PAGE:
Pumpkin pie is a quintessential Thanksgiving day dessert. It never matters how much turkey you've tasted, stuffing you've stuffed or cranberries you've crammed...the meal isn't over until you've had a bit of that deep orange delight. Fragrant, creamy and so very festive, we all request "just a sliver" to round out the meal. Unfortunately, pumpkin pie is not a light dessert. It is often dense and heavy, the tipping point from a little over-satisfied to painfully over-stuffed. That was why I was so incredibly delighted to find this amazing recipe a few years ago. This light, fluffy pie is the absolute perfect way to end a family feast without putting yourself into a food coma.
As previously posted, this pie isn't usually seen in our house until we have a turkey in the oven. The same way that stockings are reserved for Christmas morning, pumpkin pie is reserved for Thanksgiving day. Sure, we start a bit late, but there's something super satisfying about munching leftover pie in your sweats on Black Friday, knowing half of the world is running around frantically while you're thinking another dollop of whipped cream would be great. But I'm making an exception this year to share this recipe with you. This pie is so delicious, I wanted to ensure that you were able to incorporate it into your festivities as well. Plus Thanksgiving is super late this year...so date-wise I'm good, right?
One foodie book I quite enjoy is "French Women Don't Get Fat" by Mireille Guiliano. It's a wonderful reminder that you can eat butter, cheese and bacon with a side of reason rather than guilt. She has many wonderful recipes dispersed throughout the text, but my favorite is her Pumpkin Pie with Hazelnuts. I absolutely adore hazelnuts, especially with the rich flavor of pumpkin, so the thought of incorporating them into the traditional pie was incredibly appealing. And having grown up eating the back-o-the-can recipe every year, I was interested to see what a pie would taste like made with real milk and eggs rather than the canned variety.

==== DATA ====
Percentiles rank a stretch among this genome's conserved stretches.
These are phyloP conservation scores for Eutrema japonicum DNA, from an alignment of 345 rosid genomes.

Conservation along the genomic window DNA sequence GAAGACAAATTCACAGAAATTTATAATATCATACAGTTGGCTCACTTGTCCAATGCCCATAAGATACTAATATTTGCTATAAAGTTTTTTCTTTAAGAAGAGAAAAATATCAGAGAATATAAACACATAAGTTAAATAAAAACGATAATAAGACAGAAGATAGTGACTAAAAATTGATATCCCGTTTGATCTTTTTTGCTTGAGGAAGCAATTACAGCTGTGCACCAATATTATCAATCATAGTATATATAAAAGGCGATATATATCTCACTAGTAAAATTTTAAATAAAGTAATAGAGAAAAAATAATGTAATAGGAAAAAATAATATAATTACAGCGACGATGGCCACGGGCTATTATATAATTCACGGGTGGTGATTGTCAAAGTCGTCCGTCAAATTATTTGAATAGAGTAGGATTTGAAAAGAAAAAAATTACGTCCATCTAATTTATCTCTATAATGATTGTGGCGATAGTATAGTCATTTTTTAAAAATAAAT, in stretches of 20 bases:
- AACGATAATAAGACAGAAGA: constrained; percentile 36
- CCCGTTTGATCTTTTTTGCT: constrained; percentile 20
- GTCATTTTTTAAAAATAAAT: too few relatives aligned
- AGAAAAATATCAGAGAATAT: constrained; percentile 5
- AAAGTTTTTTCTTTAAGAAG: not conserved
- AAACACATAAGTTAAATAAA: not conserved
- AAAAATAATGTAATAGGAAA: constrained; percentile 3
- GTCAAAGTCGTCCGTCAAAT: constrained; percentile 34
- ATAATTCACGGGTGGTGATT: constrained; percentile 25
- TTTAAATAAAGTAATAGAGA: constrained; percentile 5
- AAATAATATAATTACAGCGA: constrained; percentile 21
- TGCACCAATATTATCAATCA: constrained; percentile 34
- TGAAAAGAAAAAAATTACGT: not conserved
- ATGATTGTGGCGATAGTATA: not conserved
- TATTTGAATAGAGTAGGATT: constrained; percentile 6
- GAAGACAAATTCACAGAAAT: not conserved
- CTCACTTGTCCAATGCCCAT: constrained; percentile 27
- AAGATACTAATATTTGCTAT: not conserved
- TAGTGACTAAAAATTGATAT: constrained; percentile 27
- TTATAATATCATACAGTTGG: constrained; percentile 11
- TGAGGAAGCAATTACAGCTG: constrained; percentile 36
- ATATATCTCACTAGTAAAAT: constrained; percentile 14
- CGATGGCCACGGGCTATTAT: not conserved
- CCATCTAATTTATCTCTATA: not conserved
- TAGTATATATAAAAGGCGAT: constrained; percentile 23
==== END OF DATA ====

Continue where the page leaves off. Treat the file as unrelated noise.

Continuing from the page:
Holy cow. Or holy pumpkin? (Linus would be proud.) The pie was amazing, with an airy, fluffy and tender texture and fresh flavor that was far better than any recipe I'd ever made before. One bite and the hubs and I were forever converted to this delicious dessert, as well as our dinner guests.
Now I always like to sneak a little extra nutrition into a recipe, particularly this dish that is reserved for a day of overindulgence of carbs and protein. Therefore, I always make the pie with a whole wheat crust. The flour has a naturally nutty flavor, which perfectly echoes the ground hazelnuts in the dish. The crust is twice pre-baked, first on its own then again topped with a delicious hazelnut and brown sugar spread. The pre-baking develops a wonderful toasted flavor that is fantastic with the pumpkin filling. Guests always rave about the flavor of this pie, with no clue that they've just eaten a whole wheat crust. Bamboozled!
I've found that a little less sugar is nice for this pie, particularly if you're serving it with a topping of some sort. The hubs loves his pie piled high with frothy whipped cream, but I go crazy for this with a scoop of Graeter's cinnamon ice cream (just the though....*swoon*). Vanilla would be fine, but cinnamon......